You know if Harold Washington wants to get, ah, votes of progressive Whites on the Lake Front, he's got to come up black telephone chat line in gardner. He's got to go to the coffee klatches and he's got to spend some time. The Black community, people were saying, Well, Harold is spending too much time in the Hispanic community and the White community, he's got to come home some time. And while some people may have saw that as a liability.

I, I Meet a milf Newberg nj it as an asset because it meant that we had a cross section of people black telephone chat line in gardner represented a microcosm of the city of Chicago who were actively working for their candidate and they were trying their best to insure victory by making sure their candidate spent as much time within their respective communities as possible.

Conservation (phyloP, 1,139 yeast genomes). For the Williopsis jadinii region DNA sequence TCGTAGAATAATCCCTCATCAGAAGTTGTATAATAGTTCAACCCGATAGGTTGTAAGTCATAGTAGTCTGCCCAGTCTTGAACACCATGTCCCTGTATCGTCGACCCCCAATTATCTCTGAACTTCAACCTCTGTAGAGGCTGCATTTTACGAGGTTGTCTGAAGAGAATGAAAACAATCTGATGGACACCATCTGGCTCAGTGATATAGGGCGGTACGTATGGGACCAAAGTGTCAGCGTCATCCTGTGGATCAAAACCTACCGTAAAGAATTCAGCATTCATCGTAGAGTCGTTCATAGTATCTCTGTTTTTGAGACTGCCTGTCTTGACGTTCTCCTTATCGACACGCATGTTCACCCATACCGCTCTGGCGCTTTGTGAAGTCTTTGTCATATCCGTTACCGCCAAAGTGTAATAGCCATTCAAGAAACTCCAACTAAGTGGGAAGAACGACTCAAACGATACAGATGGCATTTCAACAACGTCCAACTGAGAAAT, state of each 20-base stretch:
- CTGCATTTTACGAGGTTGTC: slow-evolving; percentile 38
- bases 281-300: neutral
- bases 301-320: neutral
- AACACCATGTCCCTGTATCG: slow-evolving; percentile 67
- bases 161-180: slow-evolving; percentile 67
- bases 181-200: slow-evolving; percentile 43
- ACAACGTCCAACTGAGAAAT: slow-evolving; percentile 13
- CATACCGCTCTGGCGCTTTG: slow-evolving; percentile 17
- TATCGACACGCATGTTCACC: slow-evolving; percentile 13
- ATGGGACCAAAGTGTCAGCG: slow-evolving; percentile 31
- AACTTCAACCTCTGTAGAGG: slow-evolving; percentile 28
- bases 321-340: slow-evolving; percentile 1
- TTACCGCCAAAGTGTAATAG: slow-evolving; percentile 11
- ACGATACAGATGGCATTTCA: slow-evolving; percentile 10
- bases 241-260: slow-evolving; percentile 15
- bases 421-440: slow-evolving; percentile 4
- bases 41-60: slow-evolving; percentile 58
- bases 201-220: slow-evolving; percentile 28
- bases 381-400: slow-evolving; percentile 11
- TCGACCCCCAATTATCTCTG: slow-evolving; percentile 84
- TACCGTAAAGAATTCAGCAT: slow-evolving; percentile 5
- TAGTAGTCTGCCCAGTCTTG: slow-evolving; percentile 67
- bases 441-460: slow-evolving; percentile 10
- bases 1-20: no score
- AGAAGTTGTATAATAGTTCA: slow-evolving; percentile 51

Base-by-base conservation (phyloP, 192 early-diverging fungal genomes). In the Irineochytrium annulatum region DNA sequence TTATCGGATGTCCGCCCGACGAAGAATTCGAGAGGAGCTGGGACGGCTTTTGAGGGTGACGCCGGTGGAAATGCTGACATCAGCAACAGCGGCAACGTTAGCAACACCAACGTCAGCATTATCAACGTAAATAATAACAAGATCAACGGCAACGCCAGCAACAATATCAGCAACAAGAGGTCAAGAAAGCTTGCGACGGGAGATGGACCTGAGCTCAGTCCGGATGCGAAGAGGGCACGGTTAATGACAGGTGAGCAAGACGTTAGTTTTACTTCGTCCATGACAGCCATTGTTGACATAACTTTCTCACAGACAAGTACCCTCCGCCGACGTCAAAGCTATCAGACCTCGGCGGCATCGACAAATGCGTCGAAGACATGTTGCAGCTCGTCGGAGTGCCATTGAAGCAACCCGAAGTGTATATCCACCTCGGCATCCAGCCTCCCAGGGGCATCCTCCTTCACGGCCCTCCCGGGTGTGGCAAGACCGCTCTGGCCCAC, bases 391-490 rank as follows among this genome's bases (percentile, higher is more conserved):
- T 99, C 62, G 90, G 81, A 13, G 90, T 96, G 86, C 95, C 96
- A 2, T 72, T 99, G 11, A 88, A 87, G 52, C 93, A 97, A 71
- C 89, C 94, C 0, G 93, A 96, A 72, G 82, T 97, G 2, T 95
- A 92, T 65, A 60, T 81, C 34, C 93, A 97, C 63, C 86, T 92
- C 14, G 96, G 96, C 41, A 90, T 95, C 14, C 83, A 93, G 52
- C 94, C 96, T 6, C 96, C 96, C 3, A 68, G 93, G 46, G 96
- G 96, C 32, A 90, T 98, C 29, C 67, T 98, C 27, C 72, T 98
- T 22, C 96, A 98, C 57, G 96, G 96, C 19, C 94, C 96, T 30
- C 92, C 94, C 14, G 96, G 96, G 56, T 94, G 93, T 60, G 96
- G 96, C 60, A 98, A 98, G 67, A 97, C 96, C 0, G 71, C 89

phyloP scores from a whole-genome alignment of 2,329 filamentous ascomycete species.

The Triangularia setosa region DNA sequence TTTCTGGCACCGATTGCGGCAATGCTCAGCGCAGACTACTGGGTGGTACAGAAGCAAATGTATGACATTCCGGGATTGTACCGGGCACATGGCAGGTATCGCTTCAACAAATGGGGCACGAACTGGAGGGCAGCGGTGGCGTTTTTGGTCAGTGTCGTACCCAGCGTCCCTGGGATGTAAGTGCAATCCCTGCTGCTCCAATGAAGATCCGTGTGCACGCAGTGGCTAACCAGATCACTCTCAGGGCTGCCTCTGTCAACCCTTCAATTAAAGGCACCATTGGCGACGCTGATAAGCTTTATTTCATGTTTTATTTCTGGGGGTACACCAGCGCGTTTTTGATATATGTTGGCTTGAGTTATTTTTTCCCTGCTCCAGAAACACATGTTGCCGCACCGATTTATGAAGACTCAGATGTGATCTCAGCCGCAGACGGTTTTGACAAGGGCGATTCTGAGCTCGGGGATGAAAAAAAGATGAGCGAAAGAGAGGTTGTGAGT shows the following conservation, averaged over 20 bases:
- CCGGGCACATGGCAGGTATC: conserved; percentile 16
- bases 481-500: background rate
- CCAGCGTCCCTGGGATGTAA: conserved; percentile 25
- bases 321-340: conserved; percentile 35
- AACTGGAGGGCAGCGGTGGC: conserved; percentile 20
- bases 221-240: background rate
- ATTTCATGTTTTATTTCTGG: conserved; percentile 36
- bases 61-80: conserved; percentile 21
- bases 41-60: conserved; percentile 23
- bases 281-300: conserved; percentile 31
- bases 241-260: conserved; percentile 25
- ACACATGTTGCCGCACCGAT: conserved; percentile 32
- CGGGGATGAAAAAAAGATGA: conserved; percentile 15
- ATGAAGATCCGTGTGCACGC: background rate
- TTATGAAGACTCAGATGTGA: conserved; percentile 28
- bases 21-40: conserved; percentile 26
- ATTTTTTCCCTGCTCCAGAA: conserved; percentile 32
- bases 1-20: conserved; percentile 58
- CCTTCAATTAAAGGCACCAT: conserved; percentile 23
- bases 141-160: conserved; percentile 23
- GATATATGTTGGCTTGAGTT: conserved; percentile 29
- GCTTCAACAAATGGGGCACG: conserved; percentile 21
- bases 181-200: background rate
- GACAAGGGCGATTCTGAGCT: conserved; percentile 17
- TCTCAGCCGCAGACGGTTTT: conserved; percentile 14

Ah, in all of my years of being involved in politics in the City of Chicago, I had never seen such an outpouring of someport,[SIC] of support from people, many of whom had never really been char in political campaigns. Ah, there were teachers for Harold.

There were barbers for Harold. Beauticians for Harold. Every possible, ah, ah, group that black telephone chat line in gardner the broadest possible spectrum of professional associations, business people, grassroots civic organizations and so forth, participated in some form or fashion in this campaign. And one of the things that, ah, I came to realize very early in the campaign was the fact that operation PUSH in essence turned over its Saturday morning forum, which is an hour, ah, on the, ah, ah, radio, one of the Black oriented, orientated[SIC] radio stations to the campaign, in the sense that Reverend Jackson and the rest of us at PUSH, ah, talked about the campaign every Saturday for about eight to ten successive Saturdays.